How does one analyze the cooking of Jollof rice? This West African dish sent emotions flying high in the first workshop on experience capitalization in Accra, Ghana.
From 27-30 March 2017, around 35 participants from Ghana, Sierra Leone and Nigeria gathered for a four-day face-to-face workshop learning and exchanging about experience capitalization, organized by CTA. This was completed with a second meeting in June, with most of the same participants.
Using the IMARK learning module on the topic, we worked on real-life cases to get to know about an experience capitalization approach. The group of participants was very diverse, with women and men working in small social enterprises, local and international NGOs, research institutes and international bodies such as UNDP. Together they covered a wide range of development initiatives – as one participant noted, almost all the sustainable development goals were ‘represented’ – ranging from ICTs for smallholder farmers to higher education. And cooking Jollof rice, of course.
Experience capitalization is best learned by, well, experiencing it. Participants worked in groups or individually to learn from one concrete case (for more information on the steps in this process, see the stages of experience capitalization). But like in many of the other processes in the “Capitalization of Experiences for Greater Impact in Rural Development” project, in the Anglophone West African cluster the first face-to-face workshop was only the beginning. After the workshop participants return to their homes and colleagues where they will work on completing the process in their teams. Experience capitalization is a participatory process, after all.
A second workshop
Participants met again and looked at the need to reach out and bring the results of a capitalization exercise to a broader audience, for which it is necessary to prepare a communications strategy. This starts by identifying the target audience, distinguishing between the different groups of people that can be reached, and focusing on their specific characteristics (in particular their knowledge, attitudes and practice). A next step was to look at the possible products, considering that written products are not the only option, and then to look at the possible channels to use.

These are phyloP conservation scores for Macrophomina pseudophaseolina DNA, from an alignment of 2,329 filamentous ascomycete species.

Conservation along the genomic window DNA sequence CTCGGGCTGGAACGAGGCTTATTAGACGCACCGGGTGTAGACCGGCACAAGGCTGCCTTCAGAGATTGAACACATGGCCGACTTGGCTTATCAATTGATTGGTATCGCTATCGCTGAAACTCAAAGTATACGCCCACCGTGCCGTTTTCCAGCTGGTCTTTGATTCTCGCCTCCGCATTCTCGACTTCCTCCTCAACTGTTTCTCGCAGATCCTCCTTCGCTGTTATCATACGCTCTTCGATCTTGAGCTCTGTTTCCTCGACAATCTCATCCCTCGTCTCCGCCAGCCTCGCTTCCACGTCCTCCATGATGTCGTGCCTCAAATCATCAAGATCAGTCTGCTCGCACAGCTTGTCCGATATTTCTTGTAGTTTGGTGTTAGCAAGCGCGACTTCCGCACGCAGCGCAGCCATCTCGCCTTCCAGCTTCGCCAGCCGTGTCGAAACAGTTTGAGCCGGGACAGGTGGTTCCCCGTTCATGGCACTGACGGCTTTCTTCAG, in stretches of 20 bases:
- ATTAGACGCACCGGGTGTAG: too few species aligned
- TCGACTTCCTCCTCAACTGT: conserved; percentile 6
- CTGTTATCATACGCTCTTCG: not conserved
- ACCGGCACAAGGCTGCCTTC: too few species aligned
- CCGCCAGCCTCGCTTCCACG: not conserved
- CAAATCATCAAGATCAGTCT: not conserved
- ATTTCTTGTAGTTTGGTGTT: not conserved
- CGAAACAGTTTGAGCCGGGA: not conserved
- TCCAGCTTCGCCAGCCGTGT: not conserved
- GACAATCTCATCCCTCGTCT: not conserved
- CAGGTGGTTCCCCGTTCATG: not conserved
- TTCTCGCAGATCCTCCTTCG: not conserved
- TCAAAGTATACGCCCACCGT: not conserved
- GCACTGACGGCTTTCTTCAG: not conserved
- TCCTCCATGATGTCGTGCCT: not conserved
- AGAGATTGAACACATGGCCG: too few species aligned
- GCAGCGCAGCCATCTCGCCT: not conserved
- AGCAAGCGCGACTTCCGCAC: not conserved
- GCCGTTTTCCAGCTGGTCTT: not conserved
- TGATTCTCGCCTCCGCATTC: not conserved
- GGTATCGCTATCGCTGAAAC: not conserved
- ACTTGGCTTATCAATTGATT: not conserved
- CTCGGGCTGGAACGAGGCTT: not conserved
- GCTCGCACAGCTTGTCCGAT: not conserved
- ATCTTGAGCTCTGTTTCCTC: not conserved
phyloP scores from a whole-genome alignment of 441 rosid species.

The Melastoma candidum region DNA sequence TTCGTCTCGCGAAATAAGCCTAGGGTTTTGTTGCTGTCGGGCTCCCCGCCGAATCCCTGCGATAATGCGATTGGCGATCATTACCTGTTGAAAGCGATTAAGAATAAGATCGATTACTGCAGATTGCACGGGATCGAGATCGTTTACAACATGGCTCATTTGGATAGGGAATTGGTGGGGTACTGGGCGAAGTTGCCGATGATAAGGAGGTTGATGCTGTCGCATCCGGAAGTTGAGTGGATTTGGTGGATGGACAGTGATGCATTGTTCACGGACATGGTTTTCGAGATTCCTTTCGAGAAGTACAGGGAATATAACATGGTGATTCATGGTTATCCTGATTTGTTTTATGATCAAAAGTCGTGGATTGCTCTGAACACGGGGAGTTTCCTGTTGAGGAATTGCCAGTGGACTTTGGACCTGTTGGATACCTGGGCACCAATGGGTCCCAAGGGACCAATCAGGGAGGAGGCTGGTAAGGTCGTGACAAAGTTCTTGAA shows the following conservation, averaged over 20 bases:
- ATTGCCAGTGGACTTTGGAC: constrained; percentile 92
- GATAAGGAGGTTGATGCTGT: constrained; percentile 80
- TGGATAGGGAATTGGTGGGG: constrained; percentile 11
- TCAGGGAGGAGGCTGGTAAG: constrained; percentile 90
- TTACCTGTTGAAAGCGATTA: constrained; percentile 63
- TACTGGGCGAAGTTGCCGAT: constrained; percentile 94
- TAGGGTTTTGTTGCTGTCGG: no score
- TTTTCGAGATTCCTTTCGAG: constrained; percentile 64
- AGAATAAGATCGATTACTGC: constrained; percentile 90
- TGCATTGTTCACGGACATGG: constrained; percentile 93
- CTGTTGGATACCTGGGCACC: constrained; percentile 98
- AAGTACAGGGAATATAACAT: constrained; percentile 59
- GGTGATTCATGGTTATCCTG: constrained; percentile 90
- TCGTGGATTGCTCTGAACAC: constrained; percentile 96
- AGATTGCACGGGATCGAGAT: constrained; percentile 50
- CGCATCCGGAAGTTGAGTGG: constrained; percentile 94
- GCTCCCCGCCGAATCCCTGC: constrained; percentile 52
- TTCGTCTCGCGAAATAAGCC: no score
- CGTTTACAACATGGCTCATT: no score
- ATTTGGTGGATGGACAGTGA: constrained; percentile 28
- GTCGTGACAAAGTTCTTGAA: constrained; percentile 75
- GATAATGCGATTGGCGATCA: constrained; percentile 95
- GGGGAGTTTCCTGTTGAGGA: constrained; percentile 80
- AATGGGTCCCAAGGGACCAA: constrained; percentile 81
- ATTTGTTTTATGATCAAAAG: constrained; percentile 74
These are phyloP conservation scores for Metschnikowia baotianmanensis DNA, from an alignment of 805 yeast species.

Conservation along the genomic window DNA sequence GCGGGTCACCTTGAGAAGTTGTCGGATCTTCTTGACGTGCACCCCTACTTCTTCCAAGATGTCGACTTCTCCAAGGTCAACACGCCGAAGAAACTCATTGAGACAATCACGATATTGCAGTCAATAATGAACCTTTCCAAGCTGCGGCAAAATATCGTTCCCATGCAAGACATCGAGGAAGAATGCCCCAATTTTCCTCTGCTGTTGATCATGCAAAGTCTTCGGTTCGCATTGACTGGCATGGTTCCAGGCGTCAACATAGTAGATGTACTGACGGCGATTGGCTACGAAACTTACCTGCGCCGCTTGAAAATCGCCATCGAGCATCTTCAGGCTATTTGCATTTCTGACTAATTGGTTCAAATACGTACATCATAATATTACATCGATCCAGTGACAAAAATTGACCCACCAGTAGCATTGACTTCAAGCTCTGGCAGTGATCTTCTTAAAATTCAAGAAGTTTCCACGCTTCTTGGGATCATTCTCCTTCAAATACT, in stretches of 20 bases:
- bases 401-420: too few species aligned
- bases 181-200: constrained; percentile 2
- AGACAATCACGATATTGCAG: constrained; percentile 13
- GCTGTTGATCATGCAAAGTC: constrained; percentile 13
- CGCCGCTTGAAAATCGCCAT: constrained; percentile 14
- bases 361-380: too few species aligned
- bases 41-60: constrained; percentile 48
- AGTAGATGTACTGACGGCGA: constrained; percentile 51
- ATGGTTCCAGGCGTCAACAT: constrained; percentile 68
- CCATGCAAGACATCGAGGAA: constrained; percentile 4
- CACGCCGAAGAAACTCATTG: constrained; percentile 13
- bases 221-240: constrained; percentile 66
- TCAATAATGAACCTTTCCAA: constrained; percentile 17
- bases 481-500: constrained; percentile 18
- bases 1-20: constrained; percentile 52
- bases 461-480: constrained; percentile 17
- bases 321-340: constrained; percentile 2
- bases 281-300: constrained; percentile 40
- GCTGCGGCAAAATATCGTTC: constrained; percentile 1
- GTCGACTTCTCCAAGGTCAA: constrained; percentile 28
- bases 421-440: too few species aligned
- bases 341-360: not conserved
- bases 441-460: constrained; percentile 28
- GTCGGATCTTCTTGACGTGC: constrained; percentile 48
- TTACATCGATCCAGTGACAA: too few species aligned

The second day focused on writing, discussing a few principles (e.g., texts have to be legible, concise, appealing and rigorous), and then looking at the best way to go about it: preparing our thoughts, making a tentative outline, using the “freewriting” technique, etc. Participants shared some of the difficulties they experienced, while we also looked at a few tips and tricks generally mentioned (avoid jargon, use short sentences) and at the need to (i) include dates for all activities and figures (data) that show results, (ii) add quotes, showing the opinions of those involved, (iii) add a short case study, building on what is shown on a photo, and (iv) remember the experience’s uniqueness throughout the text.
Adoption and institutionalization
Planning to let all documents “breathe” for some time (as one of the tips frequently given when writing), we started the third day looking at the adoption process, and at the need to encourage the use of the results of every capitalization process. Going back to the original definitions, the purpose of an experience capitalization process is not to identify good practices, nor just to publish a document. After sharing the main lessons learnt, the purpose is to see them being used, and in this way having a larger impact. But adoption is not something which is automatic, or which always takes place. Focusing on the best way to encourage adoption, we looked at the innovations themselves (as the ideas which we want to be adopted) and at the conditions they must fulfil for being adopted (like compatibility, social acceptability), and also at the external and internal factors involved. We also looked at the need to think of adaptation and scaling up.
Next, we looked at the need to institutionalize the approach, as the main objective of this project. Building on the ideas all participants presented during the first days, as steps already taken towards the institutionalization of the approach, we looked at the “finish line”: what do we see when an approach is institutionalized? We then shared some of the general conditions required, such as resources, participants, or a critical attitude, comparing this to the general conditions needed to start and implement a capitalization process. Following the “World Café” technique, participants discussed the need to have procedures and methods in place, to have clear roles and responsibilities, or also to have a training scheme – and they all pointed at the necessary steps to take to get there.